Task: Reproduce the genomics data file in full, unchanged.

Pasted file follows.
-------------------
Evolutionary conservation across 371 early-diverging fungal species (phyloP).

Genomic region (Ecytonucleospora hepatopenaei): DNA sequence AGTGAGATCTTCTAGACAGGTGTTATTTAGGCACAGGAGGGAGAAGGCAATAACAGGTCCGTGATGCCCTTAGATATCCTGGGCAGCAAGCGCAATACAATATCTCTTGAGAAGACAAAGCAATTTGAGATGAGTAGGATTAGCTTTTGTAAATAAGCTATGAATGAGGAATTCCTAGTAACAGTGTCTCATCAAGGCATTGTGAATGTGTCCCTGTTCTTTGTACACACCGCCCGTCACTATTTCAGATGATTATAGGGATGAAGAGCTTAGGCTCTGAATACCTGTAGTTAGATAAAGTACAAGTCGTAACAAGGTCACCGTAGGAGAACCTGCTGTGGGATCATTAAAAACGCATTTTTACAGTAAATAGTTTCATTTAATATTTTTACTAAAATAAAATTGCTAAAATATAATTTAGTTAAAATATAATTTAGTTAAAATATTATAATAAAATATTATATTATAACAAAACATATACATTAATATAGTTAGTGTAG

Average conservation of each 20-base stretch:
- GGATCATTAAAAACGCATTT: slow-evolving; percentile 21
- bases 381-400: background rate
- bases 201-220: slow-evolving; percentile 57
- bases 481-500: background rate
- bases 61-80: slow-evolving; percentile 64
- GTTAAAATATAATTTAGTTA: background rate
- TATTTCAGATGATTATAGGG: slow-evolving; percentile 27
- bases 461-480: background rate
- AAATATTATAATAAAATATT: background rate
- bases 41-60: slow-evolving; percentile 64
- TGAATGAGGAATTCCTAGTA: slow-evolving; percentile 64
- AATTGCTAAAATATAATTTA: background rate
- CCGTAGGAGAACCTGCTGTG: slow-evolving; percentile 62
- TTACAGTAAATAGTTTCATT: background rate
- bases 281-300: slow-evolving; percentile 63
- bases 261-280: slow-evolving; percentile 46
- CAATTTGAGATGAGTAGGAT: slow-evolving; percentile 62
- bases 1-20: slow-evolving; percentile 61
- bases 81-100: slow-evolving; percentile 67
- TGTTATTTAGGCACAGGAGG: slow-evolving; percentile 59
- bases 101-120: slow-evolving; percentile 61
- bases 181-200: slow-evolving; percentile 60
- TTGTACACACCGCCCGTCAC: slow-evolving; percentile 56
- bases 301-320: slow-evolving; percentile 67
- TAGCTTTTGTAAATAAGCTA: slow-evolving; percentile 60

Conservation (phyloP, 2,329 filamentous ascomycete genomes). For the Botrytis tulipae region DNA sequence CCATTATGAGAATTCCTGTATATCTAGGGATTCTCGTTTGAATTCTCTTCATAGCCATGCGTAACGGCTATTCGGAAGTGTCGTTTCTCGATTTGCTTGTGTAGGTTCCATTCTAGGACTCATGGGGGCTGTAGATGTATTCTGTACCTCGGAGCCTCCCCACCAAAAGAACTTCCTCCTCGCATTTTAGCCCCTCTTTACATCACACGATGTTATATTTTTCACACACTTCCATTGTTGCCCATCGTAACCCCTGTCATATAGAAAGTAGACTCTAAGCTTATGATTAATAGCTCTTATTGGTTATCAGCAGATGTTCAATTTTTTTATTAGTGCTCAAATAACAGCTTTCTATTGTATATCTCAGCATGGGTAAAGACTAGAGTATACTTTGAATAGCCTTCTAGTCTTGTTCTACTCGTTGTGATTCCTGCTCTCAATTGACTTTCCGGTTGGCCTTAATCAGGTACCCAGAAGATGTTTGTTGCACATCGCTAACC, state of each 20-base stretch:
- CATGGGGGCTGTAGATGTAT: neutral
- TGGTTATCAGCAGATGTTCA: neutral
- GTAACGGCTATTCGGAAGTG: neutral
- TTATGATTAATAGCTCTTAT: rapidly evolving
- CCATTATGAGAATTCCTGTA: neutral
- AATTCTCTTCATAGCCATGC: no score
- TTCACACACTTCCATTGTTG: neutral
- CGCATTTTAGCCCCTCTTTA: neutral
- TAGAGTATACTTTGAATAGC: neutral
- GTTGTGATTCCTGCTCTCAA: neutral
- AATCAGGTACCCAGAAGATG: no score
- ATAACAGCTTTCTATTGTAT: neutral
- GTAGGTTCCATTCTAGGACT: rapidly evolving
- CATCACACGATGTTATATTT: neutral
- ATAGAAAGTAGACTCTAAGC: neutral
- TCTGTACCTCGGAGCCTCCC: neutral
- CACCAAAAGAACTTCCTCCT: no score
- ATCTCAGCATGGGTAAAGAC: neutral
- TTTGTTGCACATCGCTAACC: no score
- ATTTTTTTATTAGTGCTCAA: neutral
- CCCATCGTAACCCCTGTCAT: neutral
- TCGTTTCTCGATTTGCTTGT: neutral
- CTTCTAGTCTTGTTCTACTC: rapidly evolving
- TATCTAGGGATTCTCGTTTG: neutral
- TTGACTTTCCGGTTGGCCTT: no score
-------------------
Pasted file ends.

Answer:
Evolutionary conservation across 371 early-diverging fungal species (phyloP).

Genomic region (Ecytonucleospora hepatopenaei): DNA sequence AGTGAGATCTTCTAGACAGGTGTTATTTAGGCACAGGAGGGAGAAGGCAATAACAGGTCCGTGATGCCCTTAGATATCCTGGGCAGCAAGCGCAATACAATATCTCTTGAGAAGACAAAGCAATTTGAGATGAGTAGGATTAGCTTTTGTAAATAAGCTATGAATGAGGAATTCCTAGTAACAGTGTCTCATCAAGGCATTGTGAATGTGTCCCTGTTCTTTGTACACACCGCCCGTCACTATTTCAGATGATTATAGGGATGAAGAGCTTAGGCTCTGAATACCTGTAGTTAGATAAAGTACAAGTCGTAACAAGGTCACCGTAGGAGAACCTGCTGTGGGATCATTAAAAACGCATTTTTACAGTAAATAGTTTCATTTAATATTTTTACTAAAATAAAATTGCTAAAATATAATTTAGTTAAAATATAATTTAGTTAAAATATTATAATAAAATATTATATTATAACAAAACATATACATTAATATAGTTAGTGTAG

Average conservation of each 20-base stretch:
- GGATCATTAAAAACGCATTT: slow-evolving; percentile 21
- bases 381-400: background rate
- bases 201-220: slow-evolving; percentile 57
- bases 481-500: background rate
- bases 61-80: slow-evolving; percentile 64
- GTTAAAATATAATTTAGTTA: background rate
- TATTTCAGATGATTATAGGG: slow-evolving; percentile 27
- bases 461-480: background rate
- AAATATTATAATAAAATATT: background rate
- bases 41-60: slow-evolving; percentile 64
- TGAATGAGGAATTCCTAGTA: slow-evolving; percentile 64
- AATTGCTAAAATATAATTTA: background rate
- CCGTAGGAGAACCTGCTGTG: slow-evolving; percentile 62
- TTACAGTAAATAGTTTCATT: background rate
- bases 281-300: slow-evolving; percentile 63
- bases 261-280: slow-evolving; percentile 46
- CAATTTGAGATGAGTAGGAT: slow-evolving; percentile 62
- bases 1-20: slow-evolving; percentile 61
- bases 81-100: slow-evolving; percentile 67
- TGTTATTTAGGCACAGGAGG: slow-evolving; percentile 59
- bases 101-120: slow-evolving; percentile 61
- bases 181-200: slow-evolving; percentile 60
- TTGTACACACCGCCCGTCAC: slow-evolving; percentile 56
- bases 301-320: slow-evolving; percentile 67
- TAGCTTTTGTAAATAAGCTA: slow-evolving; percentile 60

Conservation (phyloP, 2,329 filamentous ascomycete genomes). For the Botrytis tulipae region DNA sequence CCATTATGAGAATTCCTGTATATCTAGGGATTCTCGTTTGAATTCTCTTCATAGCCATGCGTAACGGCTATTCGGAAGTGTCGTTTCTCGATTTGCTTGTGTAGGTTCCATTCTAGGACTCATGGGGGCTGTAGATGTATTCTGTACCTCGGAGCCTCCCCACCAAAAGAACTTCCTCCTCGCATTTTAGCCCCTCTTTACATCACACGATGTTATATTTTTCACACACTTCCATTGTTGCCCATCGTAACCCCTGTCATATAGAAAGTAGACTCTAAGCTTATGATTAATAGCTCTTATTGGTTATCAGCAGATGTTCAATTTTTTTATTAGTGCTCAAATAACAGCTTTCTATTGTATATCTCAGCATGGGTAAAGACTAGAGTATACTTTGAATAGCCTTCTAGTCTTGTTCTACTCGTTGTGATTCCTGCTCTCAATTGACTTTCCGGTTGGCCTTAATCAGGTACCCAGAAGATGTTTGTTGCACATCGCTAACC, state of each 20-base stretch:
- CATGGGGGCTGTAGATGTAT: neutral
- TGGTTATCAGCAGATGTTCA: neutral
- GTAACGGCTATTCGGAAGTG: neutral
- TTATGATTAATAGCTCTTAT: rapidly evolving
- CCATTATGAGAATTCCTGTA: neutral
- AATTCTCTTCATAGCCATGC: no score
- TTCACACACTTCCATTGTTG: neutral
- CGCATTTTAGCCCCTCTTTA: neutral
- TAGAGTATACTTTGAATAGC: neutral
- GTTGTGATTCCTGCTCTCAA: neutral
- AATCAGGTACCCAGAAGATG: no score
- ATAACAGCTTTCTATTGTAT: neutral
- GTAGGTTCCATTCTAGGACT: rapidly evolving
- CATCACACGATGTTATATTT: neutral
- ATAGAAAGTAGACTCTAAGC: neutral
- TCTGTACCTCGGAGCCTCCC: neutral
- CACCAAAAGAACTTCCTCCT: no score
- ATCTCAGCATGGGTAAAGAC: neutral
- TTTGTTGCACATCGCTAACC: no score
- ATTTTTTTATTAGTGCTCAA: neutral
- CCCATCGTAACCCCTGTCAT: neutral
- TCGTTTCTCGATTTGCTTGT: neutral
- CTTCTAGTCTTGTTCTACTC: rapidly evolving
- TATCTAGGGATTCTCGTTTG: neutral
- TTGACTTTCCGGTTGGCCTT: no score